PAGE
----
Neil Young's New Streaming Service Has the Same Name as the One on 'Empire'

Is Neil Young the Lucious Lyon of the Woodstock generation?
Neil Young's New Streaming Service Has the Same Name as the One on 'Empire'
For some reason, one of Neil Young's core beliefs is that people should be listening to the least compressed audio possible. Late last year, he announced that his Pono company was transitioning from its Toblerone-shaped music player and into the world of streaming. Now, details of the streaming service have emerged, and they suggest that Neil Young is more like Empire patriarch Lucious Lyon than we might think.

In a new Pono post [via the CBC], Young revealed that he has partnered with a Singapore firm called Orastream to create "an adaptive streaming service that changes with available bandwidth" for "complete high-resolution playback."

The service has been given a particularly punny name — they're calling it Xstream. If that sounds familiar, that's because there's already a fictional streaming service with the exact same name. Anyone who watches Empire knows that Jamal and Hakeem Lyon have been streaming up a storm on the show's Tidal clone, which is also called Xstream.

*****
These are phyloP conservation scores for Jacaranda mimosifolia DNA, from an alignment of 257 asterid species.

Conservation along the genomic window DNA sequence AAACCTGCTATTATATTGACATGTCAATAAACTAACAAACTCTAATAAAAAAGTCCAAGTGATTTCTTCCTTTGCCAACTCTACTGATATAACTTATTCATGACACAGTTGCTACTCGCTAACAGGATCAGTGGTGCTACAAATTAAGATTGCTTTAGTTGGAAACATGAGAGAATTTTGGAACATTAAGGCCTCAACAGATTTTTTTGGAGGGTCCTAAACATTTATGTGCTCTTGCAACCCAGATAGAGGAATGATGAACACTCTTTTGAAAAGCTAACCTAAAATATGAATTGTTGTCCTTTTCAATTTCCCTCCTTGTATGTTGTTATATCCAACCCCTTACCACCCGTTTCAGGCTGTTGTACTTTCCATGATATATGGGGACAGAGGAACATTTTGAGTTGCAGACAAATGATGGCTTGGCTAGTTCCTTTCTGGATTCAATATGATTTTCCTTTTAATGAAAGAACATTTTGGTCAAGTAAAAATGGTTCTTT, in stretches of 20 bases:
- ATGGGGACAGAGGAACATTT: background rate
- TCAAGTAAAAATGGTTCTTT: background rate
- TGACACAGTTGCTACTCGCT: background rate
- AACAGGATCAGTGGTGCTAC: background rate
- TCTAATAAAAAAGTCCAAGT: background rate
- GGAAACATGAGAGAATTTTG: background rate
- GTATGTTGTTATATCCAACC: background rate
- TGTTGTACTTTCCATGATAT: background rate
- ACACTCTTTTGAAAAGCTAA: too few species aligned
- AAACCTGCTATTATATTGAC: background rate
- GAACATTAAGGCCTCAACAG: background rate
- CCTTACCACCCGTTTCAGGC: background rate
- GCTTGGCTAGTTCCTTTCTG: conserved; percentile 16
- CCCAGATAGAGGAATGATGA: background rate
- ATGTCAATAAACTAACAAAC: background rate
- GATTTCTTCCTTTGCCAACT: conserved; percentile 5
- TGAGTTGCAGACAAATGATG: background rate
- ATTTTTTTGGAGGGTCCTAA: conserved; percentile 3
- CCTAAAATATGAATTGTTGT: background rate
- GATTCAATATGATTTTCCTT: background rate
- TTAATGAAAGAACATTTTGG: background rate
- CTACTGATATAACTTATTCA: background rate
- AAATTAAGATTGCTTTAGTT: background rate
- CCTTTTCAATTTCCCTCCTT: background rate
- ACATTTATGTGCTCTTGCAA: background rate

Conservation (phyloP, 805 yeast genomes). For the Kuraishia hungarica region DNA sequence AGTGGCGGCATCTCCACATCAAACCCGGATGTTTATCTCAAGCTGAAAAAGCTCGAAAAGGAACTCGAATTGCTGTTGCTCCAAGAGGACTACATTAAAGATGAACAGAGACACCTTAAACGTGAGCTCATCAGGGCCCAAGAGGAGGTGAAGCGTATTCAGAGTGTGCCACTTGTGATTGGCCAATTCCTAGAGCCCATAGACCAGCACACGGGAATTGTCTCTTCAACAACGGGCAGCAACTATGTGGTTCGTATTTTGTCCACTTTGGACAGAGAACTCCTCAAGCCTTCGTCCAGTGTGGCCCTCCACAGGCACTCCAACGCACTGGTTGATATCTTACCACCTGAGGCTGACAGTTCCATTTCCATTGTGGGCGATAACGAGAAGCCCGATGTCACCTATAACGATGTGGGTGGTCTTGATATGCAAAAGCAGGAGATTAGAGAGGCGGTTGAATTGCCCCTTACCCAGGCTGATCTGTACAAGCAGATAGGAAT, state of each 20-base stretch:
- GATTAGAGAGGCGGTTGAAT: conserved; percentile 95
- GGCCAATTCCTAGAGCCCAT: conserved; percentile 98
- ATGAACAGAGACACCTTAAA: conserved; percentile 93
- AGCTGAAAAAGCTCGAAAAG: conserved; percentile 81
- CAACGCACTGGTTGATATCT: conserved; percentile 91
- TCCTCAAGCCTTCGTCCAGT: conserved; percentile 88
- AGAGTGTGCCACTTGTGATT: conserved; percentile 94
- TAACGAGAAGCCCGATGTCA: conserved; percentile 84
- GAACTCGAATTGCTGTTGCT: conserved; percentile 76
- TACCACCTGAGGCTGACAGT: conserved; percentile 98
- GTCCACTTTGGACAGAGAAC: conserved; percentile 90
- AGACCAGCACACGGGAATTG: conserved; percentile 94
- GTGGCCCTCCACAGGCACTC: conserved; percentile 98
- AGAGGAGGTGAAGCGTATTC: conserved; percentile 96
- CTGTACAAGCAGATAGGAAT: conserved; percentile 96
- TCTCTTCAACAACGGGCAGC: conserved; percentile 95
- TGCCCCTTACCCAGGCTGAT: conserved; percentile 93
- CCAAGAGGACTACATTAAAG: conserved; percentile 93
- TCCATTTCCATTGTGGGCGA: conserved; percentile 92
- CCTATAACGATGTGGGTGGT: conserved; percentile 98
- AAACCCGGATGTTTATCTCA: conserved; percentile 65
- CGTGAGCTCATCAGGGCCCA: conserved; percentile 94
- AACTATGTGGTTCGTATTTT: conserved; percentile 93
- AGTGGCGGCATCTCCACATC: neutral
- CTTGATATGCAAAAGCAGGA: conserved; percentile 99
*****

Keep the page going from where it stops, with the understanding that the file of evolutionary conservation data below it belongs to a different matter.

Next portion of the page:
Does this mean Neil Young exists in the same world as the Lyon family dynasty? We'd love a multi-episode arc where he attempts to woo Cookie, or hires a thug to rough up some other folk-rock artists who've been talking smack about him.

Either way, it looks like Neil Young's Xstream will be the next big step in his efforts to save Pono. "For more than eight months, I've been working with our small team to look for alternatives," he said. "Finding a way to deliver the quality music without the expense and to bring it to a larger audience has been our goal.

"Xstream plays at the highest quality your network condition allows at that moment and adapts as the network conditions change. It's a single high-resolution bit-perfect file that essentially compresses as needed to never stop playing." 

Young added that Xstream has proven to be "a difficult sell" for investors. Presumably because those particular investors have seen the trials and tribulations of running Empire Xstream every Wednesday night on Fox.